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Using Current Events to Develop Classroom Simulations
Unformatted Document Text:  this “mini-simulation” format is useful because it avoids some of the problems associated with classroom simulations, like students with strong personalities dominating the activity . I have found that it is helpful to provide the students with real names of actual people they will be representing at the negotiating table. You can provide all of this information in the short descriptive handout specific to each role. Preparing these “position papers” is one of the most important steps in ensuring that the simulation proceeds as planned. In these few paragraphs, you set up which actors are going to come in conflict with one another, which issues are going to be intractable, and even hint at some potential solutions. The students will need some time to read through this document and become comfortable with their role before proceeding to the next step of the simulation. Step 3: Let the Students Work it Out. The act of simulating the negotiations is where the magic happens. The students should be allowed to talk with one another and discuss the problem at hand without any interference from the instructor. The role of the instructor at this point is very small. Instructors should stay present in order to answer questions that arise, but should not try to guide the students towards particular solutions. Step 4: Discussion. The next step is to debrief as a class in order to allow students to share their experiences with others. With multiple groups working on the same problem, the class is sure to offer a variety of solutions. The instructor can use this time to ask some probing questions as well as to bring the discussion back to the concepts of the course. Some questions that I found elicited good discussion include the following: 1. Who was holding up the decision the most? 2. What issue was the greatest sticking point? 3. Who had the best and worst bargaining position? Why? 5

Authors: Glazier, Rebecca.
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this “mini-simulation” format is useful because it avoids some of the problems associated with
classroom simulations, like students with strong personalities dominating the activity . I have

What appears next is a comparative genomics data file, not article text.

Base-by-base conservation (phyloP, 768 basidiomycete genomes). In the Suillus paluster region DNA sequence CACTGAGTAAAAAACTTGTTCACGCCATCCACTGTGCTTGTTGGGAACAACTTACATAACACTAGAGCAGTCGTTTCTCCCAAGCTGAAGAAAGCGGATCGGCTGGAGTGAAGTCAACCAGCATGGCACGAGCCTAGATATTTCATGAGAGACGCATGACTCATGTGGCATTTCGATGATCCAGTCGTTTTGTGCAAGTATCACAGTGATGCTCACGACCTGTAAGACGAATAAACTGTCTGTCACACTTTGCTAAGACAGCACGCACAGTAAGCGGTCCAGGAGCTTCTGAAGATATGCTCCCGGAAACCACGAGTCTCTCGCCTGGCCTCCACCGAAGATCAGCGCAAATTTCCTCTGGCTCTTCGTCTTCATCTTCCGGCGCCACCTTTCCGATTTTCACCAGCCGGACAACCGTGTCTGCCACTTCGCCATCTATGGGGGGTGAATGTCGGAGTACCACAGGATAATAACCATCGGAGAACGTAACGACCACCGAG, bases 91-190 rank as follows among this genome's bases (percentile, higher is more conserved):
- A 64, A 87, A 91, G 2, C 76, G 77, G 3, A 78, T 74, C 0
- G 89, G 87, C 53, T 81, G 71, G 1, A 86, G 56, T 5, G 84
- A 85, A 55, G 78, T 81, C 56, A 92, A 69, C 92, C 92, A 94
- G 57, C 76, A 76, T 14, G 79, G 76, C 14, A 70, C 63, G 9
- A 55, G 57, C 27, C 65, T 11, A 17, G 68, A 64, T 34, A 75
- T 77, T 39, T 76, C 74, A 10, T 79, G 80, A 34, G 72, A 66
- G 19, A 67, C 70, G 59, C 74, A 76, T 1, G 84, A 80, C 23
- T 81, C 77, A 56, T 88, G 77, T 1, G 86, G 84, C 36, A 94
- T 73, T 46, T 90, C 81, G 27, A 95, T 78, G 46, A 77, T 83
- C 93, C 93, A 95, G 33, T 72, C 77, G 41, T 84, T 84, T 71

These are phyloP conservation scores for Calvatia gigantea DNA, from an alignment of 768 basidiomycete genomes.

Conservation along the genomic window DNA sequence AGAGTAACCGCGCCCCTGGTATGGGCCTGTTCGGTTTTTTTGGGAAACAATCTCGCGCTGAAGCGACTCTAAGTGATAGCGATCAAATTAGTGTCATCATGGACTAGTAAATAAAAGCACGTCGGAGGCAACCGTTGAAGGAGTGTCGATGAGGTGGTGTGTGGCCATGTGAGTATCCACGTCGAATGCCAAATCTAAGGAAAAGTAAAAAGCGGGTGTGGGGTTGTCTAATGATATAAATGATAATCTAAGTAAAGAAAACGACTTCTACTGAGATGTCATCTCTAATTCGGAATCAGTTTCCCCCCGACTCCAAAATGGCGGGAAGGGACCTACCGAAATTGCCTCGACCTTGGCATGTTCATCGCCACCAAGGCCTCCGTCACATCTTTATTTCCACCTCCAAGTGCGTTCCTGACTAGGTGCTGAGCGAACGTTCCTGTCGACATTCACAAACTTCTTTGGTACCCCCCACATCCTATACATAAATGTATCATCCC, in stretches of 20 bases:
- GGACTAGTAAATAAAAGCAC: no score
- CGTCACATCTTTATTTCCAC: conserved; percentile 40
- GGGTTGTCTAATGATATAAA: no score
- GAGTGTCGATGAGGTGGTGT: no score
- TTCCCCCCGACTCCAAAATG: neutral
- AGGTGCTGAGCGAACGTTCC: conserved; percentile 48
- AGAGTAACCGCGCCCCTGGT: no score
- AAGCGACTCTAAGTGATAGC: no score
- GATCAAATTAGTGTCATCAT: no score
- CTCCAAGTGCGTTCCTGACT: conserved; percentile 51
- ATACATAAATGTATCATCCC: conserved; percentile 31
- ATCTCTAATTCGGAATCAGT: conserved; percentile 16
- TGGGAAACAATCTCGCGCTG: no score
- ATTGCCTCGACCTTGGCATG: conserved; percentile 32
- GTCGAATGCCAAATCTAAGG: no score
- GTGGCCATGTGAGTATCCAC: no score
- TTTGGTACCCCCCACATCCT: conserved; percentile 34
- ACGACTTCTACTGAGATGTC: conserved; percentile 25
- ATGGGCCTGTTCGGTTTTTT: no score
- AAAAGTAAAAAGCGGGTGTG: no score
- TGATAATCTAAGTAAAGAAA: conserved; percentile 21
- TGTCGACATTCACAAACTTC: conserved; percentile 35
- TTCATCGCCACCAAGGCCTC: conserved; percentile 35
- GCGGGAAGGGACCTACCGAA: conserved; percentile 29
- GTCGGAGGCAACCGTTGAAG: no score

found that it is helpful to provide the students with real names of actual people they will be
representing at the negotiating table. You can provide all of this information in the short
descriptive handout specific to each role.
Preparing these “position papers” is one of the most important steps in ensuring that the
simulation proceeds as planned. In these few paragraphs, you set up which actors are going to
come in conflict with one another, which issues are going to be intractable, and even hint at some
potential solutions. The students will need some time to read through this document and become
comfortable with their role before proceeding to the next step of the simulation.
Step 3: Let the Students Work it Out. The act of simulating the negotiations is where the
magic happens. The students should be allowed to talk with one another and discuss the problem
at hand without any interference from the instructor. The role of the instructor at this point is
very small. Instructors should stay present in order to answer questions that arise, but should not
try to guide the students towards particular solutions.
Step 4: Discussion. The next step is to debrief as a class in order to allow students to
share their experiences with others. With multiple groups working on the same problem, the
class is sure to offer a variety of solutions. The instructor can use this time to ask some probing
questions as well as to bring the discussion back to the concepts of the course. Some questions
that I found elicited good discussion include the following:
1. Who was holding up the decision the most?
2. What issue was the greatest sticking point?
3. Who had the best and worst bargaining position? Why?
5


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